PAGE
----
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Rebroadcast: How climate change is moving the world's forests north

Aerial view over birch trees in the snow of taiga. boreal forest in winter, DovrefjellÐSunndalsfjella National Park, Norway. (Sven-Erik Arndt/Arterra/Universal Images Group via Getty Images)
Aerial view over birch trees in the snow of taiga. boreal forest in winter, DovrefjellÐSunndalsfjella National Park, Norway. (Sven-Erik Arndt/Arterra/Universal Images Group via Getty Images)

This rebroadcast originally aired on May 20, 2022.

The great boreal forests of the planetary north circle the Earth in an almost unbroken ring.

Ben Rawlance has walked or canoed through many of these woods. But in Norway, above the Arctic Circle, Rawlence felt alarm.

At the forest’s edge looking North, Rawlence should have seen nothing but ice-white tundra, too cold for trees to grow.

But instead, he sees the dark forms of birch trees that have taken root in the ice.

“The different species of tree are responding to warming in different ways,” he says. “But the basic principle is like a greenhouse. You’ve heard of the greenhouse effect and greenhouse gasses, and if you put a plant in a greenhouse, it grows faster and higher. And that’s essentially what’s happening to the forests of the world.”

Today, On Point: The trees are on the move. Climate change and the world’s boreal forests.


Ben Rawlence, writer and founder and director of Black Mountains College in Wales. Author of The Treeline: The Last Forest and the Future of Life on Earth. (@BenRawlence)

Interview Highlights

On the spruce forests of Alaska

“Just across the border in Canada with the Anishinaabe people … and those old growth forests that have been there ever since the retreat of the last ice age. The ice sheet at the end of the last ice age. Have succeeded and grown and followed their own algorithm over thousands of years. And walking through, I felt a bit like I was underwater. There are these huge springy broccoli heads of lichen almost up to your knees, and it feels like you’re walking on a sponge. And then meanwhile, there’s all these different layers.

“There’s the shrubs, there’s the Labrador tea, there’s the different kinds of berries. And then above you, of course, is not just the spruce, but the jack pine that goes alongside it. And every time you move, you have these shards of light as if you’re on stage. And you’re walking through a kind of strobe light, while at the same time your ears are full of the humming of all these different insects, the calls of different birds.

“And then there’s … the trees themselves, and every tree has a different noise as the wind moves through the needles in different ways. So those old growth experiences are very, I think, few and far between for some of us, certainly us in England, we don’t have very many of them at all. But it’s kind of all-consuming and very, very moving.”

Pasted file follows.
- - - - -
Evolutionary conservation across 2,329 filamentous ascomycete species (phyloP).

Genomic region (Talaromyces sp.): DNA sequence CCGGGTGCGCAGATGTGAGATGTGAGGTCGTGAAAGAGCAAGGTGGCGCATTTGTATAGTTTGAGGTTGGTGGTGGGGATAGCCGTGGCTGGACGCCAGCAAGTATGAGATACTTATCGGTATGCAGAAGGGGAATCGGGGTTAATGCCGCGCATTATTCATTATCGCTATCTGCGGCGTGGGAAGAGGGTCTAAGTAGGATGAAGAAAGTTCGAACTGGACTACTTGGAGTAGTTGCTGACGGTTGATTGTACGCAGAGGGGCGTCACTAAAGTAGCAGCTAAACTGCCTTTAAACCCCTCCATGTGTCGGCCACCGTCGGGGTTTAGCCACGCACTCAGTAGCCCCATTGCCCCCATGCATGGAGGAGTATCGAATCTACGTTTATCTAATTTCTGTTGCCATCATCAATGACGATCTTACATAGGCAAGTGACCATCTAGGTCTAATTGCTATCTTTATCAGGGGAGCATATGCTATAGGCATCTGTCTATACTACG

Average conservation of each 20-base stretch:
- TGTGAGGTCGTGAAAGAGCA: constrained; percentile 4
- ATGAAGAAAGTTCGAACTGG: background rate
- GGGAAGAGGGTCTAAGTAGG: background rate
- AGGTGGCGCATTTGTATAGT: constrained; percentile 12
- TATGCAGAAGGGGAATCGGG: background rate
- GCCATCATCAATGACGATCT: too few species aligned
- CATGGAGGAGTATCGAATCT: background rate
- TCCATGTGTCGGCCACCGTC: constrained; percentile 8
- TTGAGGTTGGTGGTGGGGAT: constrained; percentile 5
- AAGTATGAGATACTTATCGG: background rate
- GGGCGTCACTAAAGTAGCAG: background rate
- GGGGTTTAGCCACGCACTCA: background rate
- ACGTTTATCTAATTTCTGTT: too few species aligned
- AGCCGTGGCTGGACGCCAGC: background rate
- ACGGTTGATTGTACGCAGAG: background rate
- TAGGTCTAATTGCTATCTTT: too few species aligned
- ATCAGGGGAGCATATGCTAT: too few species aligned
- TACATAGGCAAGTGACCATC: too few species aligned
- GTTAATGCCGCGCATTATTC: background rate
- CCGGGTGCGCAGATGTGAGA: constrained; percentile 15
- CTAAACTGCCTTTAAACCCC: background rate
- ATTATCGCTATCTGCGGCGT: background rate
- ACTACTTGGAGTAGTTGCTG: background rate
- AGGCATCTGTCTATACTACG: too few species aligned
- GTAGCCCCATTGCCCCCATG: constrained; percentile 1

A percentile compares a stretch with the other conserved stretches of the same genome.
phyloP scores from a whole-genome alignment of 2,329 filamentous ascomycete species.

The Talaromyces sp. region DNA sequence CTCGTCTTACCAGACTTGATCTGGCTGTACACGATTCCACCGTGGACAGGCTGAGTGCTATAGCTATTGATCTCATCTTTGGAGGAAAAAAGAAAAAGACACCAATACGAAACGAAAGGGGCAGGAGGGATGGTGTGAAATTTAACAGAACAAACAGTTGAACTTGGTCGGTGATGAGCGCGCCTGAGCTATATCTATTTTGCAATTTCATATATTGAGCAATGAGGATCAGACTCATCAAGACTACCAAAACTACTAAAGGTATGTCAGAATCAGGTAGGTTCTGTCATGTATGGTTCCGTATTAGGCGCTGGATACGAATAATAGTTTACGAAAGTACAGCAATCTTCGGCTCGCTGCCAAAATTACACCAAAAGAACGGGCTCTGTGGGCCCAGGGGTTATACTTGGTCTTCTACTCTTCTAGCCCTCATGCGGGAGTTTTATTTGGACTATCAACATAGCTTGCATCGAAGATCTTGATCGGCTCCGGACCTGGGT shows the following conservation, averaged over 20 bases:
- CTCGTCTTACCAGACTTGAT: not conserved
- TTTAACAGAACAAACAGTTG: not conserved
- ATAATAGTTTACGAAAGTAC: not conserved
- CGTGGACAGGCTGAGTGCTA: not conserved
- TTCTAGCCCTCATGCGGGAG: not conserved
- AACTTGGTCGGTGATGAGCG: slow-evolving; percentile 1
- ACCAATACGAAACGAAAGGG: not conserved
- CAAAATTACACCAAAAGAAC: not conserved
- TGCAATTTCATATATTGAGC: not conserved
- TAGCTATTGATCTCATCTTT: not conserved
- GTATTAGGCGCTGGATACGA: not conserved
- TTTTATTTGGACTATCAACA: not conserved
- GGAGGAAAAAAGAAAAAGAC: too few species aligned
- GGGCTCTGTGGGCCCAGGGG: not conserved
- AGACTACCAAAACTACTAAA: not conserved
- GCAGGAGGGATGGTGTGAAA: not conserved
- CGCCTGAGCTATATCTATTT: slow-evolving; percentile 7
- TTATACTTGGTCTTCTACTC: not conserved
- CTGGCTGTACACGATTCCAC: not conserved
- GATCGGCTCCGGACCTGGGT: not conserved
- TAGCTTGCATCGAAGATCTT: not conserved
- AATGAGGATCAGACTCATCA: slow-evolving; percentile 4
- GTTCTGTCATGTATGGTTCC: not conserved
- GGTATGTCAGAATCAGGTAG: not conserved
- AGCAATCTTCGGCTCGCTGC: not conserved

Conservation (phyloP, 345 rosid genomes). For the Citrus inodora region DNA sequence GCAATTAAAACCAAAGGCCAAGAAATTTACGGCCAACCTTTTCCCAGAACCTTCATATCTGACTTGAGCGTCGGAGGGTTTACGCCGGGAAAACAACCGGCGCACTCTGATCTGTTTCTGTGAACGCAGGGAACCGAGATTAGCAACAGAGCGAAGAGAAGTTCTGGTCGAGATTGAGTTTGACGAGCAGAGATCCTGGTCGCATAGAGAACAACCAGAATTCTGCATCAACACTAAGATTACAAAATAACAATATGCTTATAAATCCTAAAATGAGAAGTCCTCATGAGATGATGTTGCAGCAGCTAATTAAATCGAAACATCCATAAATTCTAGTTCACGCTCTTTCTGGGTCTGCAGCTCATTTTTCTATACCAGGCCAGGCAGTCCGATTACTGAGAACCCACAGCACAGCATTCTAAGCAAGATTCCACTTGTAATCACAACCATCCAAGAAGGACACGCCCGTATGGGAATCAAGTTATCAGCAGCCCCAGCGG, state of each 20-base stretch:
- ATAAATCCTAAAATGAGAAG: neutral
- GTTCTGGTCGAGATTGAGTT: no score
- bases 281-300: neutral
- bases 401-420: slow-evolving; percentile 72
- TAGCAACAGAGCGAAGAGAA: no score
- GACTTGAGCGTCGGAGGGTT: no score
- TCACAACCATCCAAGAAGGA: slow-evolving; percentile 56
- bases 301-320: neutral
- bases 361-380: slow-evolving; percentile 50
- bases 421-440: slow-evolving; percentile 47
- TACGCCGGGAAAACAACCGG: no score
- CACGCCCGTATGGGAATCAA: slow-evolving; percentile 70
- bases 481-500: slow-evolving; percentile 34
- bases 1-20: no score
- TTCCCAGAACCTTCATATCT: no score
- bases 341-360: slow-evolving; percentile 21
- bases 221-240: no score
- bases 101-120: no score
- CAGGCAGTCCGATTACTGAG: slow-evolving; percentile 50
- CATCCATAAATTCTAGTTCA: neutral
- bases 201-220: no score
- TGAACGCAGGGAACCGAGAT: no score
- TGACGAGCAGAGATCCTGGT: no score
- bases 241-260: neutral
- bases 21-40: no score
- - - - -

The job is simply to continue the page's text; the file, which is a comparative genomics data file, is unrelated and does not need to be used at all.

On the role that the boreal plays

“The boreal has a third of the trees on planet Earth. It has far more trees than all the rainforests of the world put together. And it isn’t just oxygen. There’s so many other functions. So I think the first thing to understand is the scale. We’re talking about half of Russia, half of the North American continent. This is an enormous amount of land which is covered in this forest.

“And then the situation of where it is, ringing the northern hemisphere in that way, is critical. Because you have these boundaries between the ice and the boreal. And then between the temperate savanna lands and the boreal. And you get huge differentiations in temperature gradient and in transpiration.

“So those trees are breathing every day, and every night. And obviously every summer and every winter there’s another cycle going on. And that creates a lot of moisture going up into the atmosphere, along with all sorts of other volatile chemicals. And you get these huge weather patterns that then are driven by the function of the forest. So the jet stream has a clear relationship with the breathing of the forest, as well as the temperature gradient between the ice and the forest.

“You then also have the huge function, cleansing function that these trees perform. So what I think is often missed is that it’s not just the breathing in carbon dioxide and breathing out oxygen, but that oxygen, when it’s transpired, the trees are also shooting out all sorts of cleansing chemicals, antibiotics. … They’re cleaning the atmosphere like a comb and performing all these functions that are humming away in the background that we’re scarcely aware of. And the last one is water, of course.